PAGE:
1. This cohort study demonstrated that among patients with severe aortic stenosis and left ventricular ejection fraction (LVEF) less than 50% who underwent transcatheter aortic valve replacement, early LVEF improvement was associated with improved all-cause mortality and cardiac death at 5 years.

2. Early LVEF improvement occurred in approximately 1/3 of patients in this study and was less likely to occur in patients with any of the following baseline characteristics: previous myocardial infarction, diabetes, cancer, higher baseline LVEF, larger left ventricular end-diastolic diameter, and larger aortic valve area.

Evidence Rating Level: 2 (Good)

Study Rundown: Transcatheter aortic valve replacement (TAVR) can be used to treat patients with symptomatic severe aortic stenosis (AS). Failure to improve left ventricular ejection fraction (LVEF) following TAVR has been linked to poor outcomes. Previous studies have investigated the association between LVEF improvement post-TAVR and short-term follow-up (up to 1-year). This cohort study explored the association between early LVEF improvement and 5-year outcomes in patients with symptomatic severe aortic stenosis prior to TAVR. Among 659 patients included in the study, approximately 1/3 demonstrated LVEF improvement, which was defined as an increase of >10% from baseline LVEF at 30-days post-TAVR. Previous myocardial infarction (MI), diabetes, cancer, higher baseline LVEF, larger left ventricular end-diastolic diameter (LVEDD), and larger aortic valve area (AVA) were independently associated with a lower likelihood of early LVEF improvement; higher body mass index and higher stroke volume index (SVi) were independently associated with a greater likelihood of early LVEF improvement. In multivariable analyses, early LVEF improvement was significantly associated with lower all-cause death and cardiac death at 5 years post-TAVR. These associations were consistent regardless of patients’ previous history of coronary artery disease or MI. The association between early LVEF improvement and 5-year outcomes was only significant in female but not male patients. Overall, 1/3 of patients in this study experienced early LVEF improvement, which was associated with decreased 5-year all-cause mortality. Several baseline characteristics were associated with lower odds of improvement and the association between LVEF improvement and 5-year mortality was sex-dependent. This study was limited by its exclusion criteria, where those with LVEF <20% or low-gradient AS (mean gradient <40 mm Hg) at baseline were not included in the study; therefore, these results are not applicable to this population of patients. Further studies are required to understand the sex-dependent nature of these associations and physiologic mechanisms of reducing mortality after LVEF improvement.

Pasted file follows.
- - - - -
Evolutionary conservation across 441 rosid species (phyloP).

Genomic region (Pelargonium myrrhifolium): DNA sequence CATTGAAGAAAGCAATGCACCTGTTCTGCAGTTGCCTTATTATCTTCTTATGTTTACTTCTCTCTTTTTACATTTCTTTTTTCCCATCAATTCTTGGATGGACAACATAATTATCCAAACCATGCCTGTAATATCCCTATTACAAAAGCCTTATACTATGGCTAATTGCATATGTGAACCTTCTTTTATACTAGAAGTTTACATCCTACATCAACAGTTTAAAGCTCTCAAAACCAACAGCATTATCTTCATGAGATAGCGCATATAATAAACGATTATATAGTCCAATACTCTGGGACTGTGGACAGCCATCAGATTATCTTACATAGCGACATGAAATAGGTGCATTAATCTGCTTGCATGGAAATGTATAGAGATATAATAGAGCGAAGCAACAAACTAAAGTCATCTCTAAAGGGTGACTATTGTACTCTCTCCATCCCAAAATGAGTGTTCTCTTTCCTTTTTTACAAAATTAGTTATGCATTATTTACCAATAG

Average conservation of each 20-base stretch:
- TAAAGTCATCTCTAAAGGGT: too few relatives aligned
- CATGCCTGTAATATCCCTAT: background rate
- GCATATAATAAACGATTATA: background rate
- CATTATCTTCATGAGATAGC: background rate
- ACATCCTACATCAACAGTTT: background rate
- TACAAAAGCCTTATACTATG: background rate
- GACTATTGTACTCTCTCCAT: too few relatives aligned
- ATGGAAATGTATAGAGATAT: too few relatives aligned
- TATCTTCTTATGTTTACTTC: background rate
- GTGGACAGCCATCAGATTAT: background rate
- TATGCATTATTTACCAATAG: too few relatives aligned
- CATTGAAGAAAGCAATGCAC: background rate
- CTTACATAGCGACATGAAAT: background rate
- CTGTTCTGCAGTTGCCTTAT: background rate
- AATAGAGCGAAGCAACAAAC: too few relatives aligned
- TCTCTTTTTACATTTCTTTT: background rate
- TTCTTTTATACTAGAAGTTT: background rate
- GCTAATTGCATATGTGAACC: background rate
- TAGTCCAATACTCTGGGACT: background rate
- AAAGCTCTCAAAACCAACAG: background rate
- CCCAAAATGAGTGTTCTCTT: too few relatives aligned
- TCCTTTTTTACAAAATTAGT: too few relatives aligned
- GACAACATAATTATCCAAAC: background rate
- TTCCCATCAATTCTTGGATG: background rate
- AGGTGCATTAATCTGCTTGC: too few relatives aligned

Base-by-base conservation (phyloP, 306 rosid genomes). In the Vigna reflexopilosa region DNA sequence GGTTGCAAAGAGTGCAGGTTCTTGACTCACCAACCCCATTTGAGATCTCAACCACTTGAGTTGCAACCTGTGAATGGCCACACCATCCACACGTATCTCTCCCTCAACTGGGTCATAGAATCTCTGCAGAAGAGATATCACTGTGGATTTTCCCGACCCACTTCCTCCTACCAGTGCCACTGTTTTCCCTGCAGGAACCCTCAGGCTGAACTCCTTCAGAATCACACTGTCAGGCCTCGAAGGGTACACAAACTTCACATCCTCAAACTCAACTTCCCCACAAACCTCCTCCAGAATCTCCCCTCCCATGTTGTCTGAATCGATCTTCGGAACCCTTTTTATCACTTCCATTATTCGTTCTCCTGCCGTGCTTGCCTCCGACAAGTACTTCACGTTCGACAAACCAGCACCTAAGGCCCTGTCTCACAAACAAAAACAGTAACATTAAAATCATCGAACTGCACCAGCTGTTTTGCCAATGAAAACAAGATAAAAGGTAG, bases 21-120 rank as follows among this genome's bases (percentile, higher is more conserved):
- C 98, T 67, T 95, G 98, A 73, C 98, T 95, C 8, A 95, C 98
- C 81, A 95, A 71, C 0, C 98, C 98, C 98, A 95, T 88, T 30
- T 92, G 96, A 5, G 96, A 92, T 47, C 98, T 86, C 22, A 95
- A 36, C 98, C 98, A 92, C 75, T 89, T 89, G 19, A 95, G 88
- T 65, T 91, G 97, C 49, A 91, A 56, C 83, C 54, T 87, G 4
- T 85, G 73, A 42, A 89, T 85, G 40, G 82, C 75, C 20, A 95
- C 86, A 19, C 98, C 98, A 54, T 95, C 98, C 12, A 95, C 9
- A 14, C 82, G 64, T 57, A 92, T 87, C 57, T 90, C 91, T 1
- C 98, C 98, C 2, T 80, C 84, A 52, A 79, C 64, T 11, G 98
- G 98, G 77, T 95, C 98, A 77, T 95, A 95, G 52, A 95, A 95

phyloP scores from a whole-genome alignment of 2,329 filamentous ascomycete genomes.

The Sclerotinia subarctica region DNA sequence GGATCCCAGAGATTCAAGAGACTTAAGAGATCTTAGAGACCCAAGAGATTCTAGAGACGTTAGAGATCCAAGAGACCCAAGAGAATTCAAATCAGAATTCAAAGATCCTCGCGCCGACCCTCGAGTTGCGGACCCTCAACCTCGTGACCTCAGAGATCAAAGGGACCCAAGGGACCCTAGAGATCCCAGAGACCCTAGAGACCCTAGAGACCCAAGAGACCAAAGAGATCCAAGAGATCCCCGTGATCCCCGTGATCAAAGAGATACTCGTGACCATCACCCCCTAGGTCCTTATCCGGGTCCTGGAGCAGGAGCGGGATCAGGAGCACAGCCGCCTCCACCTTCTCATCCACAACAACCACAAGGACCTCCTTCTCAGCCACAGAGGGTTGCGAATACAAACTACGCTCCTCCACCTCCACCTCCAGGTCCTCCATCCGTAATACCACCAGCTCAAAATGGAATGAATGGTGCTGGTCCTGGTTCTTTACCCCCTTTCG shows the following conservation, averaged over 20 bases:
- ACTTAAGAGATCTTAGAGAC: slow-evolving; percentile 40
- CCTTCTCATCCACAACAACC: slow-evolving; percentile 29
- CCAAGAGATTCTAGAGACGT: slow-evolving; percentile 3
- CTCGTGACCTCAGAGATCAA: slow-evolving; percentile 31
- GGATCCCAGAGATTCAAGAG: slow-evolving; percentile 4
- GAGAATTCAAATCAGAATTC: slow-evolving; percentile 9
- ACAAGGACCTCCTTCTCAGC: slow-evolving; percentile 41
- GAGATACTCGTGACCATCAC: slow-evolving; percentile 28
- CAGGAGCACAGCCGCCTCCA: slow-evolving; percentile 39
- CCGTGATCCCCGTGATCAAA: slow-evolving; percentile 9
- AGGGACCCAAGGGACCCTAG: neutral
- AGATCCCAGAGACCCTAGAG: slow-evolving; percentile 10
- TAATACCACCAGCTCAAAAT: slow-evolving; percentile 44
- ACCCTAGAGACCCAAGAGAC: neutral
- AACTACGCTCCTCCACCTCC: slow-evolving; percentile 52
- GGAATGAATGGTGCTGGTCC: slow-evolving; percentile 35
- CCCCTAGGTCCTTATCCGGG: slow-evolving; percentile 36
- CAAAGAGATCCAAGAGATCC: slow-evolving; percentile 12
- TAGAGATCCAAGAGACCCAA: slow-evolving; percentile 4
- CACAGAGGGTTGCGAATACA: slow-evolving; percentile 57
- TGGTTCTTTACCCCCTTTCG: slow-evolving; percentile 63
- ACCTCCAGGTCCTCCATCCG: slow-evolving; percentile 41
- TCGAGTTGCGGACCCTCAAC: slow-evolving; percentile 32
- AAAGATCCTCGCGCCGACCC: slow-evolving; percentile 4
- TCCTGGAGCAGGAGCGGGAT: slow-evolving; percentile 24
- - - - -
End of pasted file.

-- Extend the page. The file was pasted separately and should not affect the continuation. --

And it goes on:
Click to read the study in JAMA Cardiology

Relevant Reading: Impact of ejection fraction and aortic valve gradient on outcomes of transcatheter aortic valve replacement

In-Depth [retrospective cohort]: This cohort study investigated high- or intermediate-risk patients with symptomatic severe AS and LVEF less than 50% who underwent transfemoral TAVR and had 30-day follow-up LVEF assessment with echocardiography. The study population was drawn from the Placement of Aortic Transcatheter Valves (PARTNER) 1, 2, and S3 trials. Patients were excluded if they underwent transapical TAVR or had a previous surgical aortic valve replacement. LV dysfunction was defined as LVEF less than 50%, and early improvement was defined as whether there was an increase in >10% from baseline LVEF at 30-days post-TAVR. The primary endpoint was all-cause death at 5-years post-TAVR. All-cause death at 5-years occurred in 55.6% of patients, and early LVEF improvement occurred in 216/659 (32.8%) of patients. Patients with early LVEF improvement had significantly reduced all-cause mortality (50% [95% CI: 43.3-57.1] vs. 58.4% [95% CI: 53.6-63.2]; p= 0.04) and cardiac death (29.5% [95% CI: 23.2-37.1] vs. 38.1% [95% CI: 33.1-43.6]; p= 0.05) at 5-years post-TAVR compared to those without early LVEF improvement. In multivariable analyses, LVEF improvement (as a continuous variable) was associated with decreased risk of all-cause death (adjusted hazard ratio [aHR] per 5% LVEF increase: 0.94 [95% CI: 0.88-1.00]; p= 0.04) and cardiac death (aHR per 5% LVEF increase: 0.90 [95% CI: 0.82-0.98]; p= 0.02). When early LVEF was assessed as a dichotomous variable (>10% increase from baseline versus not), the association of early LVEF improvement was not significantly associated with reduced all-cause mortality (aHR: 0.79 [95% CI: 0.62-1.02]; p= 0.06) or cardiac death (aHR: 0.75 [95% CI: 0.53-1.05]; p= 0.09) at 5-years.

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